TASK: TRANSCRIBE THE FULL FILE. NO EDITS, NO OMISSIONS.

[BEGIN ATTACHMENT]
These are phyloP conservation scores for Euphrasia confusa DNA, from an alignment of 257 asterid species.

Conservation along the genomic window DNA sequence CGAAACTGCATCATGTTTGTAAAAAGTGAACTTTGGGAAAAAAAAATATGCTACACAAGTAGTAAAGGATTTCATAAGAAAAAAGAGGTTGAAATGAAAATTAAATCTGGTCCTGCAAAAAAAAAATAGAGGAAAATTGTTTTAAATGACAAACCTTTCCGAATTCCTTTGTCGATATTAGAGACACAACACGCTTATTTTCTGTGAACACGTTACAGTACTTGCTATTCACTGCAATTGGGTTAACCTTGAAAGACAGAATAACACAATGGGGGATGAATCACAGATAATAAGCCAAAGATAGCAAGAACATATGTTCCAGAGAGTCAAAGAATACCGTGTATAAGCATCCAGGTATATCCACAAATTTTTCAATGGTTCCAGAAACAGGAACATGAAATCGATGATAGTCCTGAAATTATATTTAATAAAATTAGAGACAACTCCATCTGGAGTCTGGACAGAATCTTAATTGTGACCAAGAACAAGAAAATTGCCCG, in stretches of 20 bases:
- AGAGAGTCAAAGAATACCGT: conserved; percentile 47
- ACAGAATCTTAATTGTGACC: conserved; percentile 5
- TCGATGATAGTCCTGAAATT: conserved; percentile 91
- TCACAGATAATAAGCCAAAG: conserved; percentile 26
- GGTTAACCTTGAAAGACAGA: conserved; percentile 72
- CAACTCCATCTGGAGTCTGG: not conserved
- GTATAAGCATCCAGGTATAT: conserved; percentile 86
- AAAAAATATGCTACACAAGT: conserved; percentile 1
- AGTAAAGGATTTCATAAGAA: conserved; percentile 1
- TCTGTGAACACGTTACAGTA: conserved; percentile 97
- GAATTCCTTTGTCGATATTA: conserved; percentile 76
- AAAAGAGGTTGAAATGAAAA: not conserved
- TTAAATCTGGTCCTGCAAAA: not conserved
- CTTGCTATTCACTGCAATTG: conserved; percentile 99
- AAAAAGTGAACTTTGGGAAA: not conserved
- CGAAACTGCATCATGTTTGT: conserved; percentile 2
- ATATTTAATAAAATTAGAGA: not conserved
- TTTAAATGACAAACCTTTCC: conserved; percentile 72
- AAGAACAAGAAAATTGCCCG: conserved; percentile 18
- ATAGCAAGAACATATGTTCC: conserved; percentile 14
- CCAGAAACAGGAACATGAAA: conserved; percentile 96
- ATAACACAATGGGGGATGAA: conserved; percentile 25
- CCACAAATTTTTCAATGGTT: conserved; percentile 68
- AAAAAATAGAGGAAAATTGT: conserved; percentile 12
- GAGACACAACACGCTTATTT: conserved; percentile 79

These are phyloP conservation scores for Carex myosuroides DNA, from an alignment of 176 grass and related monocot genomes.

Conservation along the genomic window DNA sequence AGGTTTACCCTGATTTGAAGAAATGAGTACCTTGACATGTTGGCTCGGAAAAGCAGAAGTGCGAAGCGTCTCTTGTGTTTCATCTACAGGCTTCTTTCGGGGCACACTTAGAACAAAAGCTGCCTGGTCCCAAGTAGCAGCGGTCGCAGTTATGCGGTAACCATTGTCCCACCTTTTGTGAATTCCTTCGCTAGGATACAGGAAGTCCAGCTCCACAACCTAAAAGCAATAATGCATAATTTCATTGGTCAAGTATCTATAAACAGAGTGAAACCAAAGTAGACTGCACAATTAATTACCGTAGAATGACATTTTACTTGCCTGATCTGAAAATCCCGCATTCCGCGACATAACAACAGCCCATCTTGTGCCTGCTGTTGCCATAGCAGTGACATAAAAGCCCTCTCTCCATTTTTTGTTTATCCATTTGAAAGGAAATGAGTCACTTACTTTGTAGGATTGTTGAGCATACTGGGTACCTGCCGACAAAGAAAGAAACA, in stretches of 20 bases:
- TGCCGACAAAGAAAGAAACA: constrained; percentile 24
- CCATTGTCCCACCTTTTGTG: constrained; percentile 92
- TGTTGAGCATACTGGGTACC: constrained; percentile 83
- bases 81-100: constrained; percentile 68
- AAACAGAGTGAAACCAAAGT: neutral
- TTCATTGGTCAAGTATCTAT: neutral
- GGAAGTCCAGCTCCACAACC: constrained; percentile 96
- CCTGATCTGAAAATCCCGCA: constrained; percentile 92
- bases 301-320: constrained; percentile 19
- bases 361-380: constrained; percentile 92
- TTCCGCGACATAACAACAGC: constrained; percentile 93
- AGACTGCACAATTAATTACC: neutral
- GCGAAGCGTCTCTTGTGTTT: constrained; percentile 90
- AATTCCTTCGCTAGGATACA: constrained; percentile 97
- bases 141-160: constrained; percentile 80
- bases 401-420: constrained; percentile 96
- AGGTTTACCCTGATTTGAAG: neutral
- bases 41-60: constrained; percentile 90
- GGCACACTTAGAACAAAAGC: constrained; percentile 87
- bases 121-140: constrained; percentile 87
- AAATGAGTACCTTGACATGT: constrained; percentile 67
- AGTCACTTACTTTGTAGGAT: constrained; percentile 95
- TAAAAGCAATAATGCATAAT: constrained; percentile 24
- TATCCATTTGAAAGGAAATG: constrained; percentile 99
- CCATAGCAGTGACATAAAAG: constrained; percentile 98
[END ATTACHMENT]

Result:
These are phyloP conservation scores for Euphrasia confusa DNA, from an alignment of 257 asterid species.

Conservation along the genomic window DNA sequence CGAAACTGCATCATGTTTGTAAAAAGTGAACTTTGGGAAAAAAAAATATGCTACACAAGTAGTAAAGGATTTCATAAGAAAAAAGAGGTTGAAATGAAAATTAAATCTGGTCCTGCAAAAAAAAAATAGAGGAAAATTGTTTTAAATGACAAACCTTTCCGAATTCCTTTGTCGATATTAGAGACACAACACGCTTATTTTCTGTGAACACGTTACAGTACTTGCTATTCACTGCAATTGGGTTAACCTTGAAAGACAGAATAACACAATGGGGGATGAATCACAGATAATAAGCCAAAGATAGCAAGAACATATGTTCCAGAGAGTCAAAGAATACCGTGTATAAGCATCCAGGTATATCCACAAATTTTTCAATGGTTCCAGAAACAGGAACATGAAATCGATGATAGTCCTGAAATTATATTTAATAAAATTAGAGACAACTCCATCTGGAGTCTGGACAGAATCTTAATTGTGACCAAGAACAAGAAAATTGCCCG, in stretches of 20 bases:
- AGAGAGTCAAAGAATACCGT: conserved; percentile 47
- ACAGAATCTTAATTGTGACC: conserved; percentile 5
- TCGATGATAGTCCTGAAATT: conserved; percentile 91
- TCACAGATAATAAGCCAAAG: conserved; percentile 26
- GGTTAACCTTGAAAGACAGA: conserved; percentile 72
- CAACTCCATCTGGAGTCTGG: not conserved
- GTATAAGCATCCAGGTATAT: conserved; percentile 86
- AAAAAATATGCTACACAAGT: conserved; percentile 1
- AGTAAAGGATTTCATAAGAA: conserved; percentile 1
- TCTGTGAACACGTTACAGTA: conserved; percentile 97
- GAATTCCTTTGTCGATATTA: conserved; percentile 76
- AAAAGAGGTTGAAATGAAAA: not conserved
- TTAAATCTGGTCCTGCAAAA: not conserved
- CTTGCTATTCACTGCAATTG: conserved; percentile 99
- AAAAAGTGAACTTTGGGAAA: not conserved
- CGAAACTGCATCATGTTTGT: conserved; percentile 2
- ATATTTAATAAAATTAGAGA: not conserved
- TTTAAATGACAAACCTTTCC: conserved; percentile 72
- AAGAACAAGAAAATTGCCCG: conserved; percentile 18
- ATAGCAAGAACATATGTTCC: conserved; percentile 14
- CCAGAAACAGGAACATGAAA: conserved; percentile 96
- ATAACACAATGGGGGATGAA: conserved; percentile 25
- CCACAAATTTTTCAATGGTT: conserved; percentile 68
- AAAAAATAGAGGAAAATTGT: conserved; percentile 12
- GAGACACAACACGCTTATTT: conserved; percentile 79

These are phyloP conservation scores for Carex myosuroides DNA, from an alignment of 176 grass and related monocot genomes.

Conservation along the genomic window DNA sequence AGGTTTACCCTGATTTGAAGAAATGAGTACCTTGACATGTTGGCTCGGAAAAGCAGAAGTGCGAAGCGTCTCTTGTGTTTCATCTACAGGCTTCTTTCGGGGCACACTTAGAACAAAAGCTGCCTGGTCCCAAGTAGCAGCGGTCGCAGTTATGCGGTAACCATTGTCCCACCTTTTGTGAATTCCTTCGCTAGGATACAGGAAGTCCAGCTCCACAACCTAAAAGCAATAATGCATAATTTCATTGGTCAAGTATCTATAAACAGAGTGAAACCAAAGTAGACTGCACAATTAATTACCGTAGAATGACATTTTACTTGCCTGATCTGAAAATCCCGCATTCCGCGACATAACAACAGCCCATCTTGTGCCTGCTGTTGCCATAGCAGTGACATAAAAGCCCTCTCTCCATTTTTTGTTTATCCATTTGAAAGGAAATGAGTCACTTACTTTGTAGGATTGTTGAGCATACTGGGTACCTGCCGACAAAGAAAGAAACA, in stretches of 20 bases:
- TGCCGACAAAGAAAGAAACA: constrained; percentile 24
- CCATTGTCCCACCTTTTGTG: constrained; percentile 92
- TGTTGAGCATACTGGGTACC: constrained; percentile 83
- bases 81-100: constrained; percentile 68
- AAACAGAGTGAAACCAAAGT: neutral
- TTCATTGGTCAAGTATCTAT: neutral
- GGAAGTCCAGCTCCACAACC: constrained; percentile 96
- CCTGATCTGAAAATCCCGCA: constrained; percentile 92
- bases 301-320: constrained; percentile 19
- bases 361-380: constrained; percentile 92
- TTCCGCGACATAACAACAGC: constrained; percentile 93
- AGACTGCACAATTAATTACC: neutral
- GCGAAGCGTCTCTTGTGTTT: constrained; percentile 90
- AATTCCTTCGCTAGGATACA: constrained; percentile 97
- bases 141-160: constrained; percentile 80
- bases 401-420: constrained; percentile 96
- AGGTTTACCCTGATTTGAAG: neutral
- bases 41-60: constrained; percentile 90
- GGCACACTTAGAACAAAAGC: constrained; percentile 87
- bases 121-140: constrained; percentile 87
- AAATGAGTACCTTGACATGT: constrained; percentile 67
- AGTCACTTACTTTGTAGGAT: constrained; percentile 95
- TAAAAGCAATAATGCATAAT: constrained; percentile 24
- TATCCATTTGAAAGGAAATG: constrained; percentile 99
- CCATAGCAGTGACATAAAAG: constrained; percentile 98